The flip-the-switch mentality begins
During the latter stages of Detroit’s elite run in the 2000s, a common criticism of the team was that the relied far too heavily on a ‘flip the switch’ mentality. There were times when the team coasted, didn’t defend as aggressively, got into early holes that made it a necessity to mount furious comebacks and, in general, had no issue with giving their fanbase collective heart attacks. That cruise control mentality ultimately cost the Pistons in later years of their run. But during the 2004 NBA Playoffs, it’s easy to see why it developed.
The game two loss to Milwaukee was a perfect example. The Pistons had dreadful third and fourth quarters. Their top scorers, Rip Hamilton and Chauncey Billups, did not shoot well. Other than a strong performance by Lindsey Hunter, their bench provided nothing (including a scoreless effort from key sub Corliss Williamson). Ben Wallace was good but not great. They did not do a good job of containing Michael Redd and, to make matters worse, they let Toni Kukoc have a throwback performance off the bench. And yet … the Pistons never really looked like they were going to lose that game. They might not have, if not for a couple of late mistakes by Rasheed Wallace.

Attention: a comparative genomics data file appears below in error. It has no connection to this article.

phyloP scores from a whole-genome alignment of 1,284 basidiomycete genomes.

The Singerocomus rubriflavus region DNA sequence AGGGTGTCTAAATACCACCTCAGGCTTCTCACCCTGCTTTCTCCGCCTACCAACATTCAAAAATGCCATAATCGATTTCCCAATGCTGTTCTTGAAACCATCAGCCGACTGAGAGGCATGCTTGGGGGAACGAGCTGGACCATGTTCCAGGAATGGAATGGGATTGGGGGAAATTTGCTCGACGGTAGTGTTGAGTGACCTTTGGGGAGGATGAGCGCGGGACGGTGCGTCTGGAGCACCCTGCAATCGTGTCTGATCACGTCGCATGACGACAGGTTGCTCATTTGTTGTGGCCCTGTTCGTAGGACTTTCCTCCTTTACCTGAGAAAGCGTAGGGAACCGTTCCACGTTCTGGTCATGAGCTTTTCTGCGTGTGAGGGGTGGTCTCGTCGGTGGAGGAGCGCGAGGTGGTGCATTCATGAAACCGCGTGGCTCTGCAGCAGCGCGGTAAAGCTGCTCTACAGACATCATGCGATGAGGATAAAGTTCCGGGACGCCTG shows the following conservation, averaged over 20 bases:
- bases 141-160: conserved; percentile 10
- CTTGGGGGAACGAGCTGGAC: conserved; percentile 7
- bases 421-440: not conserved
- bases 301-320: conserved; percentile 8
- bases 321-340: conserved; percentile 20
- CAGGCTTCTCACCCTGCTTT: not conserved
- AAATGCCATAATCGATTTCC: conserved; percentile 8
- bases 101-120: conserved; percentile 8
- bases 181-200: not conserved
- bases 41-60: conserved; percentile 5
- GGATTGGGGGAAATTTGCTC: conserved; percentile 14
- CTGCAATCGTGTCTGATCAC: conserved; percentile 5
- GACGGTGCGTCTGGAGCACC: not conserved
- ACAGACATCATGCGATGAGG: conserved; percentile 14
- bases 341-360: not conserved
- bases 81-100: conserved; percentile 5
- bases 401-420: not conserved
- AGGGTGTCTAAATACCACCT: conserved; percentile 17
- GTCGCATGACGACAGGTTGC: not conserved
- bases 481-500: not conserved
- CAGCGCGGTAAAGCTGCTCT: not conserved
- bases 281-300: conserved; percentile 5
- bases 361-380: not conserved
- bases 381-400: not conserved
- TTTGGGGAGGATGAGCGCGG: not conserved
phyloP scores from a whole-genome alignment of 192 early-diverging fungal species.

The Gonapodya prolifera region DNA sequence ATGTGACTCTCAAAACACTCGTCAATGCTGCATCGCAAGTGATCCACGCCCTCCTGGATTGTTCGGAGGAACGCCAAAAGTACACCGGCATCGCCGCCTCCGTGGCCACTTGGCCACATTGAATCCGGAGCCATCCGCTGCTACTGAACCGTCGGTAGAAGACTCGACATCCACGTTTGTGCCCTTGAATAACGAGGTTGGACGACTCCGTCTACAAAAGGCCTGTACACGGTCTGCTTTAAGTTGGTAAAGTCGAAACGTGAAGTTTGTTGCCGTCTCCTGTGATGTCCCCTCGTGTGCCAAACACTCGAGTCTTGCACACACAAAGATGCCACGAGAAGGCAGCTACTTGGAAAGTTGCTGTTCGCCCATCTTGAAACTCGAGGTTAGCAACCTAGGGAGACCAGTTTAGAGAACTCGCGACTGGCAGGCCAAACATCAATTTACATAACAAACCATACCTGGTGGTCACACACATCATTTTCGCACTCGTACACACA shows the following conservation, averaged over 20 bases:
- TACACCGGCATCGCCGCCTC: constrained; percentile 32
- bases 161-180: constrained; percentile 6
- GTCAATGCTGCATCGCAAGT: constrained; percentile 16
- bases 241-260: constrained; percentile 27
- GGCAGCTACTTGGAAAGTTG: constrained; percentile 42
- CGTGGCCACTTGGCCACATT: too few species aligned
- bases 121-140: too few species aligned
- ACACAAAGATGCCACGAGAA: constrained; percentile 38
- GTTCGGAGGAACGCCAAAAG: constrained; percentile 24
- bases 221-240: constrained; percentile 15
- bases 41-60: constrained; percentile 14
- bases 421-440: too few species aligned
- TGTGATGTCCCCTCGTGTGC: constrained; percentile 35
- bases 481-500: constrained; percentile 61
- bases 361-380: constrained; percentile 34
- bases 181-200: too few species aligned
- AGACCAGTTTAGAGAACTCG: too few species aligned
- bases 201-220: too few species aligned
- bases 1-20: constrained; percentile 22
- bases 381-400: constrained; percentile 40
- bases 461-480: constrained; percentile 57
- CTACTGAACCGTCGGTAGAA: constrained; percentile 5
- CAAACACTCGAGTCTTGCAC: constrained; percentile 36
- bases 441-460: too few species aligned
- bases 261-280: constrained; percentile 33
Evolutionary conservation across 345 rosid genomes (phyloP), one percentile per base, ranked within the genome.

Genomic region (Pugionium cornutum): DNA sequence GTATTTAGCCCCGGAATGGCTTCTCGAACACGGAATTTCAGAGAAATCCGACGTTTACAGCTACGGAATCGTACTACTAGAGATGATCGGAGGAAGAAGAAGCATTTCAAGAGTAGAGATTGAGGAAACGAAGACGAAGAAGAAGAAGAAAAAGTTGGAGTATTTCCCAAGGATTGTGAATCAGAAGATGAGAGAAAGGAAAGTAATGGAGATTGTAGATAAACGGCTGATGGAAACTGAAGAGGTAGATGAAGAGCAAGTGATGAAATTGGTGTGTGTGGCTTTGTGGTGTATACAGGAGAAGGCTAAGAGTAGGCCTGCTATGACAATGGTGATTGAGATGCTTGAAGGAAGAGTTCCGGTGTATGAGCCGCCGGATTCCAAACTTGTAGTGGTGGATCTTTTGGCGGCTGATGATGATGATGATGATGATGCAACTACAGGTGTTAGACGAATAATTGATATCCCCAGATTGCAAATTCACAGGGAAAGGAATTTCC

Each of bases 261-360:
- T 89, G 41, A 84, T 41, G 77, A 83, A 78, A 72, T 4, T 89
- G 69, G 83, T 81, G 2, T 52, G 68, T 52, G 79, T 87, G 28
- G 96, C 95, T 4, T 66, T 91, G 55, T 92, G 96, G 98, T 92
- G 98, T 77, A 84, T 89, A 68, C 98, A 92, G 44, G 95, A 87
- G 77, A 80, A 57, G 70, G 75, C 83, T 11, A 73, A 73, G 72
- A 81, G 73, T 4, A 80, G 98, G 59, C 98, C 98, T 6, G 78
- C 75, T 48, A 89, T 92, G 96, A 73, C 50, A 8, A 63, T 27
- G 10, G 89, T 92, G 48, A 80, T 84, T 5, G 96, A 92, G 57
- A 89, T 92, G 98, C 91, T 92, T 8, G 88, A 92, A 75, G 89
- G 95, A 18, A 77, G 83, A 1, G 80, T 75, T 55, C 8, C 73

The Pistons were a good come-from-behind team under both Rick Carlisle and Larry Brown, but the 2004 playoffs took that to new heights. The Pistons, no matter how bad they played and thanks in large part to their ability to be a historically good defensive team, never looked out of any game or series. There was always a feeling that they just needed to make one or two plays late, and they’d win. When that confidence began to fail them as East competitors got tougher in later years, it got frustrating and hard to watch. But in 2004, when it was going well, there was not a more fun aspect of that run than the inevitable moments the Pistons would rally to get back into a game or even series they’d fallen behind in.
From the frontlines
In a funny way, falling behind by 15 points to the Bucks with three minutes in Game 2 proved the Pistons knew their identity.